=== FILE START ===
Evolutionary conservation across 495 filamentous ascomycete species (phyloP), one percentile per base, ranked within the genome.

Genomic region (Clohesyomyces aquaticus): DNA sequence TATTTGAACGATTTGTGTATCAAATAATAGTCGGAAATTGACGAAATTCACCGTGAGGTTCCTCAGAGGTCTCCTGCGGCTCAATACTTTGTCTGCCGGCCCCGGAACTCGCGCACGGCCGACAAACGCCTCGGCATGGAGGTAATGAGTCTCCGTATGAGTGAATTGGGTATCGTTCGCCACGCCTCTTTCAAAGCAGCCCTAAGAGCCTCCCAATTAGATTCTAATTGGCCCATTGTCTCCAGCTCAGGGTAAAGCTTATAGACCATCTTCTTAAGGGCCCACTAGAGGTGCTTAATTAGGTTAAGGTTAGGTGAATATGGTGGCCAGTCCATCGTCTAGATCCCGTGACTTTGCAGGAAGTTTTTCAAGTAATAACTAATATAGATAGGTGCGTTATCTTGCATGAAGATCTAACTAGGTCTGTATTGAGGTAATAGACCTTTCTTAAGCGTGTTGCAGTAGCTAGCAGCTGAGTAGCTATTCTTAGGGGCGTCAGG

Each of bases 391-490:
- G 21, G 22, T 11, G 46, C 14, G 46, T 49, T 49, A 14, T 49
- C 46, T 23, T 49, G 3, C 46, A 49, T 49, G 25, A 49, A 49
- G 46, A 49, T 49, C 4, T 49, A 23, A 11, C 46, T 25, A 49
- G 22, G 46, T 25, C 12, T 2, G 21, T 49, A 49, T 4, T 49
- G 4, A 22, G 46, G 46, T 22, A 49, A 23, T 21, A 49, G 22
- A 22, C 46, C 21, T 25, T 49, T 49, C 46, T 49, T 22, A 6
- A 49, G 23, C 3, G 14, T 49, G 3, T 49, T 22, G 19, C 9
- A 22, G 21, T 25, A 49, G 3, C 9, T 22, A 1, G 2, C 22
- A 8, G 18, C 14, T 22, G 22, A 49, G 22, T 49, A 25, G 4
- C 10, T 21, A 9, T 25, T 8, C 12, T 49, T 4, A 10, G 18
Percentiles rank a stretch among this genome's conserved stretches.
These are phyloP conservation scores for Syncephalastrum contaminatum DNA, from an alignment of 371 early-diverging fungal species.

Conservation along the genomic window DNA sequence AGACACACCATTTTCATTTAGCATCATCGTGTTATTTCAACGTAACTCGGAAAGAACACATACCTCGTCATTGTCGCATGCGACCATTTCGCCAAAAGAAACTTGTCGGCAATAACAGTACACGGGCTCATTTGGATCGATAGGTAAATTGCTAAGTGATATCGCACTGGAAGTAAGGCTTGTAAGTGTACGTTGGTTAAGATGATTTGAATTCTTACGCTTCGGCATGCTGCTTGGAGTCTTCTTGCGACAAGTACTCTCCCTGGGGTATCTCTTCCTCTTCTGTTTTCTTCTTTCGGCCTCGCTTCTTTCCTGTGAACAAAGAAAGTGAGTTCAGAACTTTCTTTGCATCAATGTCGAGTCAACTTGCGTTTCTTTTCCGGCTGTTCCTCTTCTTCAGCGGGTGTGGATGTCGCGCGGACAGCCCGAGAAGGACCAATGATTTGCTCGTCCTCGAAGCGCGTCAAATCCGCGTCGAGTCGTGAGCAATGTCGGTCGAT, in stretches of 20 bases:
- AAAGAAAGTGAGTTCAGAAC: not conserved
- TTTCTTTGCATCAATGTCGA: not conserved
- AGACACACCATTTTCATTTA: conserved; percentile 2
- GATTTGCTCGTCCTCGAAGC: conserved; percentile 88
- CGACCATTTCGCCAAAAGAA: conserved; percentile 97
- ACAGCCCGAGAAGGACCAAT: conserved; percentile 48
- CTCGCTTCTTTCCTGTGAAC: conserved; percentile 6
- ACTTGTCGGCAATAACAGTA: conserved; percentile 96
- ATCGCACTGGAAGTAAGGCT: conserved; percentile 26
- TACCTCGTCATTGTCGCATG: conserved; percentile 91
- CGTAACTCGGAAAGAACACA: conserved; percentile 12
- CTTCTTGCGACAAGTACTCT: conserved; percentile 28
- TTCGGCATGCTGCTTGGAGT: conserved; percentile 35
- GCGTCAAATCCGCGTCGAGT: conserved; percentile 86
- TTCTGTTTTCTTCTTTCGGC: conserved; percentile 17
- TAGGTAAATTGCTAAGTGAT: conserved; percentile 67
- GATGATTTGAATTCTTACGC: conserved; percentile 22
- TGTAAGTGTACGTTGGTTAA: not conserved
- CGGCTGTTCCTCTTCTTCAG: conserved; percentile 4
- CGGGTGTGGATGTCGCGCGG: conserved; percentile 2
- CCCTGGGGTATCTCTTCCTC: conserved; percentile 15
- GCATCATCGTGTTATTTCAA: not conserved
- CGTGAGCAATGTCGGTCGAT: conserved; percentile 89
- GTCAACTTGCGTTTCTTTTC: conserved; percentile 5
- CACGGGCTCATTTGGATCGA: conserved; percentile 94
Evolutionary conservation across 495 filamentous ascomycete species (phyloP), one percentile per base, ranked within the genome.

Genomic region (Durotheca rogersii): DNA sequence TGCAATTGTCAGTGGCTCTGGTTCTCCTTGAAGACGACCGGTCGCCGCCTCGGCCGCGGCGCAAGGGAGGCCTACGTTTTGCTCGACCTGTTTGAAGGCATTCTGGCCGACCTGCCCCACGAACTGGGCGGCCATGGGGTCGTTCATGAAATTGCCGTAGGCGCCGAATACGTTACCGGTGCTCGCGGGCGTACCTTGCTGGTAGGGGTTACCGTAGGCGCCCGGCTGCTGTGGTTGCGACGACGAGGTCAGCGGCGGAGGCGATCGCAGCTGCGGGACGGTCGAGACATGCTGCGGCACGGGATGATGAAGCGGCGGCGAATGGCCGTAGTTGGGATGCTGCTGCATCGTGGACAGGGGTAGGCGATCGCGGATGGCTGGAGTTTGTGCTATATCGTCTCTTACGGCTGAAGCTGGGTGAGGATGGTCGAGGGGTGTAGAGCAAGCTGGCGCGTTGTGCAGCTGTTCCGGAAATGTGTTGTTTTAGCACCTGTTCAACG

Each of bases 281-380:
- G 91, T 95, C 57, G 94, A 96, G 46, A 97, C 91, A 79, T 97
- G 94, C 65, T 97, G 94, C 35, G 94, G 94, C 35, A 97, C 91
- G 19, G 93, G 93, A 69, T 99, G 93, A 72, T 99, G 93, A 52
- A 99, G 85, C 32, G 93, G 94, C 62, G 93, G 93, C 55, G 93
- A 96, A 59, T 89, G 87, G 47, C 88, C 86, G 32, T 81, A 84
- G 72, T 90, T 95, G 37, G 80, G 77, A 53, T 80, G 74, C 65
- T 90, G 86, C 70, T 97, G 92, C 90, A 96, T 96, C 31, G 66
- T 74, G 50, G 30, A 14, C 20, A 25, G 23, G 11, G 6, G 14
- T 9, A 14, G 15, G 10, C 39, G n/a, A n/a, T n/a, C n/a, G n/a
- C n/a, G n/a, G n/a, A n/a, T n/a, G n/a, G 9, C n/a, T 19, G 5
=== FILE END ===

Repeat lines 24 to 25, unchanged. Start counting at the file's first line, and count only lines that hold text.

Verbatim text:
- ACTTGTCGGCAATAACAGTA: conserved; percentile 96
- ATCGCACTGGAAGTAAGGCT: conserved; percentile 26